Why The Alignment System In Dungeons & Dragons Is Overrated
Have you ever been frustrated with the traditional alignment system, or struggled to determine your own moral alignment in real life? I have. That’s because the rigid alignment system, which defines each character with just a single phrase, seems too simple to be true.
No two words can encapsulate a character’s personality, in the same way, no two words could contain you or your sense of morality.
The alignment system attempts to capture the entire range of human choices and beliefs into a black and white system, which fails to describe or understand the nuances of morality and choice. Not only is this system misleading, but it also creates rigid moral barriers which stigmatize belief systems, cause divides, and snap judgments between characters and NPCs alike.
What is the Alignment System?
The alignment system is a way to define a character’s moral perspective. It is defined by two axes: Lawful vs Chaotic (Lawful, Neutral, Chaotic) and Good vs Evil (Good, Neutral, Evil).
Each character is defined by a point on two of the axes (i.e. Lawful Good).
Lawful vs Chaotic determines how closely characters adhere to the law or a moral code. A character who closely follows the law would be considered Lawful, whereas a character who does what they want, regardless of what the law says, would be considered Chaotic.
Good vs Evil determines how closely characters follow a typical morality system. Characters who believe in self-sacrifice to help or protect others, or are altruistic would be considered Good, whereas characters who are selfish, do not care about others, or are willing to do whatever it takes to meet their ends are considered Evil.
Why the Alignment System is Bad
These nine options are meant to encompass the entire scope of morality and personal choice. At a glance, it is easy to see how this system might fail; there is a mismatch between a character’s individual actions, which could each be considered a different alignment. Assigning only one alignment to each character misrepresents all of the choices they would choose to make. There is such a high degree of abstraction that it cannot accurately describe all of the thoughts and decisions a character has and ultimately misrepresents that character by defining them as only one alignment.
For instance, if you’re running late to a friend’s party and cut the line at the grocery store checkout, you are performing a Chaotic Evil action. However, you cut the line so you wouldn’t be late to your friend’s party, because you hate being late (Lawful Good). Also, your friend has anxiety and you know that, if you don’t get there on time, she’ll be upset, and you want to prevent her suffering (Neutral Good). Based on all of these actions, what would your alignment be? You certainly would view yourself as Neutral Good, recognizing you were breaking a law for the greater good, but others in the line may view you as Chaotic Evil, taking a selfish action and breaking the rules without caring for those being affected.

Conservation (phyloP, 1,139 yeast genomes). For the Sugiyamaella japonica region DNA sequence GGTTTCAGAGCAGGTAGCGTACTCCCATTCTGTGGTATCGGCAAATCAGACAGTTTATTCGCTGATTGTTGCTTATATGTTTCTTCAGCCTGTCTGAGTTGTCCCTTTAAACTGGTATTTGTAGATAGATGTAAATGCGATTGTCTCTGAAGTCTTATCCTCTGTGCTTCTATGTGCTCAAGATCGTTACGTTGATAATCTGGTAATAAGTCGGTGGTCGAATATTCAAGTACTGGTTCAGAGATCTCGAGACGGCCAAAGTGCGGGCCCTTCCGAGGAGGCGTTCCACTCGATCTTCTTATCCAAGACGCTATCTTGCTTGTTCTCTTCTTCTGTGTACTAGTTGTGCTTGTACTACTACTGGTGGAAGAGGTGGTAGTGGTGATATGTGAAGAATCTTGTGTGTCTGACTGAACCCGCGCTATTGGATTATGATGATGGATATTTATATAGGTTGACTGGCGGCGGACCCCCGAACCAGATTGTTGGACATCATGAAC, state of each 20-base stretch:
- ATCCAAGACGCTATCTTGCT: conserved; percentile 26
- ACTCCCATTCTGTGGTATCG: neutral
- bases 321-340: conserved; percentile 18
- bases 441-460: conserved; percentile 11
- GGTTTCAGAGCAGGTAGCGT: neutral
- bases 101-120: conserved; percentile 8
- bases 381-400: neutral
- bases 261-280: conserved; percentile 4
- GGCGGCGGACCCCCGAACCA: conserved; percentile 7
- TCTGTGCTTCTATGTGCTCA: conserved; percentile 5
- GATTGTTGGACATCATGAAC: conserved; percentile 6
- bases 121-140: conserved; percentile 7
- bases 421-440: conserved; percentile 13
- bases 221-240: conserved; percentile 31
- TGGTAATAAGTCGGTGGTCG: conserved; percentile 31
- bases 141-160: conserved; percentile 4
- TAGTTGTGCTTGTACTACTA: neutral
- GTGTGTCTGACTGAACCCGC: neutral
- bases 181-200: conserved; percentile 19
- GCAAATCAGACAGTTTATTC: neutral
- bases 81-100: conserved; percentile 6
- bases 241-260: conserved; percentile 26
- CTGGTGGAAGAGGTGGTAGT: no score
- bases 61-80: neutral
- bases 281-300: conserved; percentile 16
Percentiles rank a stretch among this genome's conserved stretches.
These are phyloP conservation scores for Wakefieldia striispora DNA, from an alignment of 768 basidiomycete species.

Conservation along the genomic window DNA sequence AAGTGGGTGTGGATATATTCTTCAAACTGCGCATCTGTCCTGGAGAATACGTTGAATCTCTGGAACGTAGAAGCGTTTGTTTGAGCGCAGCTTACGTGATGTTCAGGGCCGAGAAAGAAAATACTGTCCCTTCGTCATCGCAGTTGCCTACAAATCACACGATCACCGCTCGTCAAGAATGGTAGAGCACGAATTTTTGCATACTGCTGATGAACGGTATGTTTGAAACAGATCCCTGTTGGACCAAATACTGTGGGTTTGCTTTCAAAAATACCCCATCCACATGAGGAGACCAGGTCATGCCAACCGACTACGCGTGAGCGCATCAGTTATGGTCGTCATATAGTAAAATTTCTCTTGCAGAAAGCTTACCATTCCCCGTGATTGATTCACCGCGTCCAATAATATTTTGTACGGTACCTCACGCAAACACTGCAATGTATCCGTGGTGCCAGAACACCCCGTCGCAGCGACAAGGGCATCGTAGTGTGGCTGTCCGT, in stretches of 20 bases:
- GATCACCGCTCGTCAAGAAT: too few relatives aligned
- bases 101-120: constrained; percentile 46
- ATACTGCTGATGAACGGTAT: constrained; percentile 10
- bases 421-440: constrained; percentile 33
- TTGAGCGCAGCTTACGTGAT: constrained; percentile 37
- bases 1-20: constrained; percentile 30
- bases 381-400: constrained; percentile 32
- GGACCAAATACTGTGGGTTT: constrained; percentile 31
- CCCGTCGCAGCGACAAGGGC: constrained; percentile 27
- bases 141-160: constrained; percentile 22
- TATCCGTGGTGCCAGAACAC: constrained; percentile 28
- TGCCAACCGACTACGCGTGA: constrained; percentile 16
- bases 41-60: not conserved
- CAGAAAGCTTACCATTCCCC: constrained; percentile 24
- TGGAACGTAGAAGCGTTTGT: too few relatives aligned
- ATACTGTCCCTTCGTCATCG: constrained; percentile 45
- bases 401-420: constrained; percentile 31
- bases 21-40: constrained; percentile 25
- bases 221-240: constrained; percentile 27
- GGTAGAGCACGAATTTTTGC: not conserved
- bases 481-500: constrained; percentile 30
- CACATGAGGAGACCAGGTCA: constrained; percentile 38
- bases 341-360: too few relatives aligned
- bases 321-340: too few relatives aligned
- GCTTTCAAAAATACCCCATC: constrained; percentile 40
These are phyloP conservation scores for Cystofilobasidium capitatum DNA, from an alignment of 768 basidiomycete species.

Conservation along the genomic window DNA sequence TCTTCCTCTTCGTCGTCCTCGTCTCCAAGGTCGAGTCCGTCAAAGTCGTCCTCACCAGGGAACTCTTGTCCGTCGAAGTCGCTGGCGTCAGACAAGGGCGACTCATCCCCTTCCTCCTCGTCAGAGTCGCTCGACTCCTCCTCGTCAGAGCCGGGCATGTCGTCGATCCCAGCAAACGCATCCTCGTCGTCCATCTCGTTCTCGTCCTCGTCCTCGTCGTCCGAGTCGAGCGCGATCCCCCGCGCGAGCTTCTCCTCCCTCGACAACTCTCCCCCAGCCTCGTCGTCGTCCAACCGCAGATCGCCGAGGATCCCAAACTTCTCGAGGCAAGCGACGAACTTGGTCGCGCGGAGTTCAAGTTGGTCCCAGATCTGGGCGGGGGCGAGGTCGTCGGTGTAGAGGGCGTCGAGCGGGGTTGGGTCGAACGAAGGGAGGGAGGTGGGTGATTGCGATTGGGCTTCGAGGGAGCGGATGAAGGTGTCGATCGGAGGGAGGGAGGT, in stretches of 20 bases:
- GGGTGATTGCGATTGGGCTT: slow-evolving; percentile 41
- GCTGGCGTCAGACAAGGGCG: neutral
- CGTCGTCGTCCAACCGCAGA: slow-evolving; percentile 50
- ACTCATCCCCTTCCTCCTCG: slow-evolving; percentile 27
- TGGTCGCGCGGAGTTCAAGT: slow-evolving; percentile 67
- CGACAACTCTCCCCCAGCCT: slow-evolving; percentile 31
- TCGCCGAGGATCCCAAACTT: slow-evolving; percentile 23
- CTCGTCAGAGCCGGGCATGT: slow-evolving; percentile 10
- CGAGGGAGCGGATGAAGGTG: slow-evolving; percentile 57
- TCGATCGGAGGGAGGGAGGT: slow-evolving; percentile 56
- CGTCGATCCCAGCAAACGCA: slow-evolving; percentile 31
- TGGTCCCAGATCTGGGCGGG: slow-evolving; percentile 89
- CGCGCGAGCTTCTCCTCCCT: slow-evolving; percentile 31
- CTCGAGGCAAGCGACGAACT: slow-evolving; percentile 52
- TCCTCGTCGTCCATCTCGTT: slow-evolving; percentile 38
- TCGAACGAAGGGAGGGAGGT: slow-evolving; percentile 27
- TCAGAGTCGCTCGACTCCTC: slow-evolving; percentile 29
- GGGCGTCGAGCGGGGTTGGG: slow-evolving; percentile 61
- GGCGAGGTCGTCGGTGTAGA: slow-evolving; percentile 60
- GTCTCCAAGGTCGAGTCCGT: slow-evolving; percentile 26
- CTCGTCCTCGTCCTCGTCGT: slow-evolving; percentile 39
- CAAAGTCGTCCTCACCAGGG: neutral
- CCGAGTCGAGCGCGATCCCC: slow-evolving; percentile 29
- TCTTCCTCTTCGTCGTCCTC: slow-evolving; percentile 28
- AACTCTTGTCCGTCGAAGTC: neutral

This degree of subjectivity and variable alignment makes the traditional alignment system a poor representation of a character’s morality and personality.
What Should We Use Instead?
We should throw out the alignment system. Not only does it create certain expectations for characters that they do not match, but it also makes it more difficult to role-play characters. Instead of focusing on what a Lawful Good character should do in a certain situation, you should focus on what your character would do in that situation.
When you create the personality, bonds, ideals, and flaws for your character, choose them to encompass the actions your character may take and choices they will face. Decide what your character truly cares about and truly fears, then imagine how they will react in certain situations. Once you have imagined this character, you can fully flesh out who they are.
Taking time to fully create your character negates the need for assigning an alignment to actions. Regardless of what the world thinks of your character, they will always have a sense of what is right from their perspective, embracing a sense of subjective morality, that will guide their actions throughout the campaign.
How This Will Help Your Game
Take for instance Inspector Javert from Les Miserables. This character is lawful to a fault, following the literal word of the law regardless of the moral consequences. Believing that law is morality itself, he punishes many innocent people or people who arguably should not deserve punishment. Many would argue that he is Lawful Evil, following the law regardless of its consequences for those who should not deserve punishment. However, Javert sees himself as Lawful Good, as following the law is the definition of goodness. Even villains rarely see themselves as evil, believing their actions to be just and reasonable, even when society disagrees and considers them evil.
“Every villain is a hero in his own mind.” -Tom Hiddleston
Instead of squabbling over the differences between how characters view themselves, how the world views the character, and what the alignment of a particular character is, we can accept that everyone views morality differently. A character may believe they are acting with good intentions, as almost all characters do, while still accepting that the world views them as evil.
Accepting a view of subjective morality eliminates squabbling, rids the players’ minds of confused definitions of morality, and lets characters choose actions that fully reflect themselves, rather than trying to abide by a flawed alignment system.